FIG. 5 is a vertical side elevational view of a fixed roof papermaking machine according to the present invention, having a separate press felt.
Referring to FIG. 1, an exemplary papermaking machine 10 according to prior art is shown. The papermaking machine 10 has a headbox 12. The headbox 12 distributes a slurry of cellulosic fibers dispersed in a liquid carrier onto a forming wire 14. The carrier drains through the forming wire 14 yielding an embryonic web of paper 22.
The paper 22 is transferred from the forming wire 14 to an impervious drying fabric. The impervious fabric is disposed in the press section of the papermaking machine 10. The paper 22 is transferred from the drying fabric to any drying means known in the art. Exemplary drying means include infrared dryers, through air dryers, and optionally a Yankee drying drum 20. The paper 22 may be foreshortened using means well-known in the art.
If desired, while on the drying fabric, the paper 22 may be impressed between two rolls, a pressure roll 24 and a backing roll 26. The pressure roll 24 and backing roll 26 are juxtaposed to form a nip therebetween. The paper 22 passes through this nip, squeezing out some of the water contained in the paper 22. If desired, an optional felt may be interposed between the paper 22 and the pressure roll 24.
The paper 22 may also be foreshortened, as is known in the art. Foreshortening can be accomplished by creping the paper 22 from a rigid surface, preferably from a cylinder. The Yankee drying drum 20 is commonly used for this purpose. Creping is accomplished with a doctor blade as is well known in the art. Creping may be accomplished according to commonly assigned U.S. Pat. No. 4,919,756, issued Apr. 24, 1992 to Sawdai, the disclosure of which is incorporated herein by reference. Alternatively or additionally, foreshortening may be accomplished via wet microcontraction as taught in commonly assigned U.S. Pat. No. 4,440,597, issued Apr. 3, 1984 to Wells et al., the disclosure of which is incorporated herein by reference.
But for the impermeable belt 15 of the present invention, the paper 22 created on the papermaking machine 10 of FIG. 1 structured, due to the absence of any means to impart differential basis weight or, preferably, differential density to the paper 22. As used herein "structured" paper 22 has regions of mutually different basis weight or density disposed throughout the paper in a nonrandom repeating pattern.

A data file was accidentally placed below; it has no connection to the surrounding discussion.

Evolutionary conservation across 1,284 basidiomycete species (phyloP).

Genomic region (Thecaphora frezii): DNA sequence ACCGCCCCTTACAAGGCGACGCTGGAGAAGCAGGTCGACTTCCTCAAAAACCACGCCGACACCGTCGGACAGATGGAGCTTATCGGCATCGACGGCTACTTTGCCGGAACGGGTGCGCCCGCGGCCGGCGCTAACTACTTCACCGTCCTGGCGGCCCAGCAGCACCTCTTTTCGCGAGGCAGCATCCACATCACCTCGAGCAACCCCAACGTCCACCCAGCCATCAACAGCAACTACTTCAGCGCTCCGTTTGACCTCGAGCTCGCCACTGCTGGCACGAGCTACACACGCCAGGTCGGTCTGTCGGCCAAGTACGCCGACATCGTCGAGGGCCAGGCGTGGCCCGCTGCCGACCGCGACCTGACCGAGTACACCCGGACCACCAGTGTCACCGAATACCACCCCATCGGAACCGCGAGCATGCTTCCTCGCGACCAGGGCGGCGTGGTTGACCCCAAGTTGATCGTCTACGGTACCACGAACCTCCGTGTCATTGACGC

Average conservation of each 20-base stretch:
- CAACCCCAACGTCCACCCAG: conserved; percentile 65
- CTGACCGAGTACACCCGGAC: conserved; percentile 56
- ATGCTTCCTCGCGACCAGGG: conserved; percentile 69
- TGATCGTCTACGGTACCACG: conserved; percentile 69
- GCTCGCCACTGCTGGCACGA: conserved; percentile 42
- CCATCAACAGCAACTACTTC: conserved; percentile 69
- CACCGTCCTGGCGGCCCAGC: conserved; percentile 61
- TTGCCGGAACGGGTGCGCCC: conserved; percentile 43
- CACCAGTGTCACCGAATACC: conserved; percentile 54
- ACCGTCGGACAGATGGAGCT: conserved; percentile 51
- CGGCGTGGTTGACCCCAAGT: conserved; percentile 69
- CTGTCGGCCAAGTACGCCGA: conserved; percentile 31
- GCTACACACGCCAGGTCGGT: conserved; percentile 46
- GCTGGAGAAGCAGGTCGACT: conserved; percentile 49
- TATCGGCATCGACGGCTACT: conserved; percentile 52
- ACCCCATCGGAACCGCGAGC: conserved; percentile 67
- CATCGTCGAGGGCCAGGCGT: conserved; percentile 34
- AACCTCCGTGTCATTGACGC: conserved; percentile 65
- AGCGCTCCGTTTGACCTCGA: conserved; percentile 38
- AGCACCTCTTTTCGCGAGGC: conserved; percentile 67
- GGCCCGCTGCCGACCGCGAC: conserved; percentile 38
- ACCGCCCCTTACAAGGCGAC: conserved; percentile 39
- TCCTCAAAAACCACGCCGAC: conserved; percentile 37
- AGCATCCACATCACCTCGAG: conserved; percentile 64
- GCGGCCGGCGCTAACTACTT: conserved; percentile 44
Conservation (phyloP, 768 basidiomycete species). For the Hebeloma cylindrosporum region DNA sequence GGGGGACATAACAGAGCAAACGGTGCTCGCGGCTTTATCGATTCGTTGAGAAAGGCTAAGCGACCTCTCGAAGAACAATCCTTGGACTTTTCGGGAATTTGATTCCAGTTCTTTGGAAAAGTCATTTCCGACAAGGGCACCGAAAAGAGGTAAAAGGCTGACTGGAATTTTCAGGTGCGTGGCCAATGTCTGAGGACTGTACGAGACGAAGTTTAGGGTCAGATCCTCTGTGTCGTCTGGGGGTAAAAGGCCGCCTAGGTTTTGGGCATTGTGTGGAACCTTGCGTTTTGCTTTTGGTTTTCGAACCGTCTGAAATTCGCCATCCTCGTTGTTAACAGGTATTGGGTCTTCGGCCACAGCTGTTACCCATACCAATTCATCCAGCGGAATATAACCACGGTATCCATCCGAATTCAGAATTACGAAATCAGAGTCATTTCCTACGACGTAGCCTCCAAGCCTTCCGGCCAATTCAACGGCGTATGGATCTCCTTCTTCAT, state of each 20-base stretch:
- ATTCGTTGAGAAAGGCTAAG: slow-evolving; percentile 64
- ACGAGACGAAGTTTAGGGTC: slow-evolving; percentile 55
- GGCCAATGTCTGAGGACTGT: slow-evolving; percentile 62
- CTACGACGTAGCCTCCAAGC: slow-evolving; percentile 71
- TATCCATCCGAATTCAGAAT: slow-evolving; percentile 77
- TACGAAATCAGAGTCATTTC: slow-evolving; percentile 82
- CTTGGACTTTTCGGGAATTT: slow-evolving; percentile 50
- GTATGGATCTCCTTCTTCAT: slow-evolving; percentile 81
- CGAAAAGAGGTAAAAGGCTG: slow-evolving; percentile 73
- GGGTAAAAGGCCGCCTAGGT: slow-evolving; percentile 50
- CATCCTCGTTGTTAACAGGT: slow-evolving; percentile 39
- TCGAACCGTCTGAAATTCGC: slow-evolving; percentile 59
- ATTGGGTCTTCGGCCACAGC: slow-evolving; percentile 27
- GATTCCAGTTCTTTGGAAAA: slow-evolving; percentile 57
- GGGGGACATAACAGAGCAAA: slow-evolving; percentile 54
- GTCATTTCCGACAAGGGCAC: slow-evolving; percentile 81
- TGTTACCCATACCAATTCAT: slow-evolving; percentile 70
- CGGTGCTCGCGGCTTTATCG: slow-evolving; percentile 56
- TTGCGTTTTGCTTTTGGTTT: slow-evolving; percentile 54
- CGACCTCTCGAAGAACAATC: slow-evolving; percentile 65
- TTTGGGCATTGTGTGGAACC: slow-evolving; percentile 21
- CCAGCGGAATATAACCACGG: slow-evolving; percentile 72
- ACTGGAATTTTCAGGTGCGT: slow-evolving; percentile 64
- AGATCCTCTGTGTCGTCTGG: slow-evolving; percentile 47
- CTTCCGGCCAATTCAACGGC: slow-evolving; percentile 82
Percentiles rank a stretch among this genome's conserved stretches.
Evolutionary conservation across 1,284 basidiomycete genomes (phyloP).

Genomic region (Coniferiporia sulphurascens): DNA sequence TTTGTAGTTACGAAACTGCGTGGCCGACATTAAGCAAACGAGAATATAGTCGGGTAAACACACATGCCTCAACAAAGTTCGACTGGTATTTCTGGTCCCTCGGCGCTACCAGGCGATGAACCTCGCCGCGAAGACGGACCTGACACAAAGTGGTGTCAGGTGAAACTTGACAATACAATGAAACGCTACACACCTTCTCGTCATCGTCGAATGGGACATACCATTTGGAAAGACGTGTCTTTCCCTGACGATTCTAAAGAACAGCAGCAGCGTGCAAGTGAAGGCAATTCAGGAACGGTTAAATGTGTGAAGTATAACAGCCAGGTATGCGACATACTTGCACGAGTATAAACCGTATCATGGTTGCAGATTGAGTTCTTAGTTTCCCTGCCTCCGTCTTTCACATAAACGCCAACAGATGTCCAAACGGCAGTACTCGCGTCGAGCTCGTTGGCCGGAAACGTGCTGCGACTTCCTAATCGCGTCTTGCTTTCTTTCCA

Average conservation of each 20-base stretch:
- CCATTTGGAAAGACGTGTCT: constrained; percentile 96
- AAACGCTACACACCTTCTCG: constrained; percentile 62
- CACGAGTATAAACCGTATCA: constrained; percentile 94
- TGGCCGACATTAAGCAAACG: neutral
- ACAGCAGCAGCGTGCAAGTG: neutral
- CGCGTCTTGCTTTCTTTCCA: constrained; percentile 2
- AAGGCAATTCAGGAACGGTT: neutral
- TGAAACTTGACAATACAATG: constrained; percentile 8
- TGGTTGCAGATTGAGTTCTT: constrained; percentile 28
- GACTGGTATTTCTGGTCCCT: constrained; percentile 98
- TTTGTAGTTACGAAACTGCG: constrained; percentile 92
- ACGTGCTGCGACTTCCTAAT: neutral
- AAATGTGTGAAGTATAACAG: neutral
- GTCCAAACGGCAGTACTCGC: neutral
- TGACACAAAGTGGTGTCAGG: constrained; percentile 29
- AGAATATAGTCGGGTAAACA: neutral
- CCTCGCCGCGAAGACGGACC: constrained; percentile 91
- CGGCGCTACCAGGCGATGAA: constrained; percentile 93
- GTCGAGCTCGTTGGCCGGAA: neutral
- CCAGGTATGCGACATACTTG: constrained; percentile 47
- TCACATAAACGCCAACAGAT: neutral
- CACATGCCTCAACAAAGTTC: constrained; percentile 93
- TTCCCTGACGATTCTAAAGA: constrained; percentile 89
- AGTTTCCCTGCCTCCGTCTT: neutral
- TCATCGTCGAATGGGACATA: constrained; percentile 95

An attempt to improve upon the papermaking machine 10 of FIG. 1 utilizes an impermeable drying fabric and a patterned imprinting roll. The patterned imprinting roll imprints the paper 22 in the nip between the patterned printing roll and the backing roll 26, as discussed above. By imprinting the paper 22, structure is formed in the paper 22. However, the structure only lasts until the paper 22 is passed through the nip formed between a dry transfer roll and the Yankee drying drum 20. At this nip, much, if not all, of the structure is compressed out of the paper 22, essentially returning it to nearly its original flat condition.
Referring to FIG. 2, the belt 15 according to the present invention is impermeable and imparts a pattern to the paper 22 made thereon. The belt according to the present invention has a sheet side 30 and a back side 32. The sheet side 30 is textured and is that side which contacts, carries, and imparts structure to the paper 22 in ordinary use. The back side 32 of the belt contacts the papermaking machine 10 and particularly the drive and driven rolls of the papermaking machine 10 during papermaking. Generally the sheet side 30 of the belt is outwardly facing and the back side 32 of the belt is inwardly facing.
The papermaking belt 15 according to the present invention is macroscopically monoplanar. The plane of the papermaking belt 15 defines its X-Y directions. Perpendicular to the X-Y directions and the plane of the papermaking belt 15 is the Z-direction of the belt 15. Likewise, the paper 22 according to the present invention can be thought of as macroscopically monoplanar and lying in an X-Y plane. Perpendicular to the X-Y directions and the plane of the paper 22 is the Z-direction of the paper 22.
Examining the belt 15 in more detail, the belt 15 according to the present invention comprises two primary components: a framework 42 and a reinforcing structure 44. The framework 42 is disposed on the sheet side of the belt 15 and defines the texture. The framework 42 preferably comprises a cured polymeric photosensitive resin.
The texture of the framework 42 defines a predetermined pattern, which imprints a like pattern onto the paper 22 of the present invention. A particularly preferred pattern for the framework 42 is an essentially continuous network. If the preferred essentially continuous network pattern is selected for the framework 42, discrete blind holes 46 will extend between the first surface and the second surface of the belt 15. The essentially continuous network surrounds and defines the blind holes 46.
The second surface of the belt 15 is the machine contacting surface of the belt 15. The second surface may be made with a backside network having passageways therein which are distinct from the blind holes 46. The passageways provide irregularities in the texture of the backside of the second surface of the belt 15. The passageways allow for air leakage in the X-Y plane of the belt 15, which leakage does not necessarily flow in the Z-direction through the blind holes 46 of the belt 15.